January 27th is Holocaust Remembrance Day. It’s said that those who do not learn from history are doomed to repeat it. Anti-semitism is a problem that has plagued humanity for centuries. While it may seem to have weakened, it is still very much alive and gaining strength.
South Florida, and Miami in particular, has one of the largest Jewish communities in the country.
Even still, this community is too often threatened by anti-semitic acts. A few days ago, I read an article about swastikas being spray painted at a playground with a prominent Jewish population.
Not only have anti-semitic activities been on the rise in recent years all over the world, but even worse is when public figures become part of the problem and share anti-semitic rhetoric on their platforms with the ability to influence large groups of people.
The Holocaust started because of one man’s evil ideas.
But what gave Adolf Hitler his power was not just the spread of those ideas; it was also provided by those who knew it was wrong–and could have changed things–but stayed quiet. That indifference was as much part of the problem as his followers.
In fourth grade, my children’s school had Holocaust survivors come for a visit. After sharing her experience, she spoke to the kids about the importance of speaking up if they are bullied or see someone else being bullied. Why did she talk to them about this? She explained to them that hate isn’t the only danger; the danger also lies in being indifferent.
Days like this one help to remind us of how important it is to teach newer generations about what happens when hatred and indifference take over.
And sadly, it isn’t the only example. It isn’t even the most recent example, not even close. As we all know it’s not just antisemitism either.
It reminds us of the vital part we play as role models and in teaching acceptance, empathy, compassion, and kindness. No matter what a person looks like, where they come from, or their beliefs, they should be treated with kindness and respect.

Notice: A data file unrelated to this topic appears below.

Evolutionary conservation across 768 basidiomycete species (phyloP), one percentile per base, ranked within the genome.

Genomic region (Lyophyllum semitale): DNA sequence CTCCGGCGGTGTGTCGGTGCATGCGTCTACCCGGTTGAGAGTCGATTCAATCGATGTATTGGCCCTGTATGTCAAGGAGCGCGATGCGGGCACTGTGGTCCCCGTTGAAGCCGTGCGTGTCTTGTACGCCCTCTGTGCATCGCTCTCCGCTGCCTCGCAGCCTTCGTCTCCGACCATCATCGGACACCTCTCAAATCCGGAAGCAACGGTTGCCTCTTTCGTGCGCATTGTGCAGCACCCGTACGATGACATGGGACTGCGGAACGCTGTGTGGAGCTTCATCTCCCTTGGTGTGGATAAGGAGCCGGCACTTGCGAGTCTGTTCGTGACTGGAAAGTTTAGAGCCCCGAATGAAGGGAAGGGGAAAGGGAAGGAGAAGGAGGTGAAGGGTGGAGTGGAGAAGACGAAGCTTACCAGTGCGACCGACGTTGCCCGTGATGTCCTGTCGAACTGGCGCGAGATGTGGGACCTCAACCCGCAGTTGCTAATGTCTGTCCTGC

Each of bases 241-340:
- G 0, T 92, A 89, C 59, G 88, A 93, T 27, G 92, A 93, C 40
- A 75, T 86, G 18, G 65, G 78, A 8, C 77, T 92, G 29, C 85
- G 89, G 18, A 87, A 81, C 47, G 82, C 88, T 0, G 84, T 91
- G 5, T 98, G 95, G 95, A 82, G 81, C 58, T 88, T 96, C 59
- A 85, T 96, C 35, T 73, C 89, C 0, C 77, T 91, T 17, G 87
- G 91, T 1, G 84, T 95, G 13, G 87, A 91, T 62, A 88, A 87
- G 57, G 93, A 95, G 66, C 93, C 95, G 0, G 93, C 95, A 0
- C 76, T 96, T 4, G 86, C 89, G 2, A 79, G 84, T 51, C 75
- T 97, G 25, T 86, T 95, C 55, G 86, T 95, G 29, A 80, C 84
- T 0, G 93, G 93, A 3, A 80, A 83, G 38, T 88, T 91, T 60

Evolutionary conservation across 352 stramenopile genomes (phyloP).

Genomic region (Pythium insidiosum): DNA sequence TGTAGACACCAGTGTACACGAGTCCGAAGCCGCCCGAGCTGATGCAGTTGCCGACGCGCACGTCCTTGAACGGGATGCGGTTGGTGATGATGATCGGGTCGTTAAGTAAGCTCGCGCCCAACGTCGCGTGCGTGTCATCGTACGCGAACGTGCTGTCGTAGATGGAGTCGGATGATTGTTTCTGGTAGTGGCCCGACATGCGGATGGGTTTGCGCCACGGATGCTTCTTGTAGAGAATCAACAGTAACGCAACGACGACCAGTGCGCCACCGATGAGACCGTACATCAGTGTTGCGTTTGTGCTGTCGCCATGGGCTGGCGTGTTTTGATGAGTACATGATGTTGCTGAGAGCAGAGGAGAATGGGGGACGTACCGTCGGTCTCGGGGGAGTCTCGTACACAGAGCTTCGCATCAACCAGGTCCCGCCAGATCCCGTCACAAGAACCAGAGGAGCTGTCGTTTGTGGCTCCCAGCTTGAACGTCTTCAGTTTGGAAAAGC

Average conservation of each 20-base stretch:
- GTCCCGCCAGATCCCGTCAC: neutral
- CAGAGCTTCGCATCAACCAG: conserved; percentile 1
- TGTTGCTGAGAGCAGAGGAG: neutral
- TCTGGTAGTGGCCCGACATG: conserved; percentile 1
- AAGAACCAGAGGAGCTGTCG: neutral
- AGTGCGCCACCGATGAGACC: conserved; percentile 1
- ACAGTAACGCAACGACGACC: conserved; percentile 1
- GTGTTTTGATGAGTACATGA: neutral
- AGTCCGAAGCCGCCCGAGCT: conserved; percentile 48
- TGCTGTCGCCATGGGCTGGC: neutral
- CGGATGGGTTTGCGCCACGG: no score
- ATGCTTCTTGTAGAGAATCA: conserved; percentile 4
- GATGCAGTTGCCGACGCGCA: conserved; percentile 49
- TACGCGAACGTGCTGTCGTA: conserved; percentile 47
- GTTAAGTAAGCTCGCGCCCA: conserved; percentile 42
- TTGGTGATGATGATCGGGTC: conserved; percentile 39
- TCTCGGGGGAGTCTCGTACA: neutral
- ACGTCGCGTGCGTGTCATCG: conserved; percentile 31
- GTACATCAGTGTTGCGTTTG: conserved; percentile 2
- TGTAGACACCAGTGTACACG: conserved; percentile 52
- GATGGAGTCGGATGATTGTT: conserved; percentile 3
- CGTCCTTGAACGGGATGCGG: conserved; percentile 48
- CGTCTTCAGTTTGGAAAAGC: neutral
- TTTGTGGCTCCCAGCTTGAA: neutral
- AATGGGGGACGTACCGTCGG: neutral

As parents, we teach them to speak up if someone is being treated poorly. Whether it means standing up for themselves or a peer or going to an adult to help, they should never be bystanders to injustice.
But it continues beyond teaching the next generation how to apply these values; we must also emulate them.
Even if we feel we are only one person, we must remember we can make a difference. Any good we can put into the world means there is that much less hate. Holocaust survivor and author Elie Wiesel once said, “Action is the only remedy to indifference.”
Let’s take action!
Talk about the Holocaust, go to the Holocaust Memorial (here in Miami or anywhere), read the books written by survivors, or post about the Holocaust on social media. All of it makes a difference.
I know many moms here have very young children and may feel it’s too early to teach their children about the Holocaust. However, there are things we can do at every age to teach kids about acceptance and kindness, and that is how we start.
Below I have compiled a list of some books and other resources that can help with Holocaust education in our homes. There are many others. Read, discuss, and share. May we never forget and continue to educate future generations, so it never happens again.
Kindness books for kids
I am Anne Frank (Ordinary People Change the World) (ages 6-9)
Anne Frank: A Kid’s Book About Hope (Mini Movers and Shakers) (ages baby- 12)
Who was Anne Frank? (ages 8-10)
Number the Stars (ages 9-11)
Night (ages 13+)
Anne Frank: The Diary of a Young Girl (ages 13+)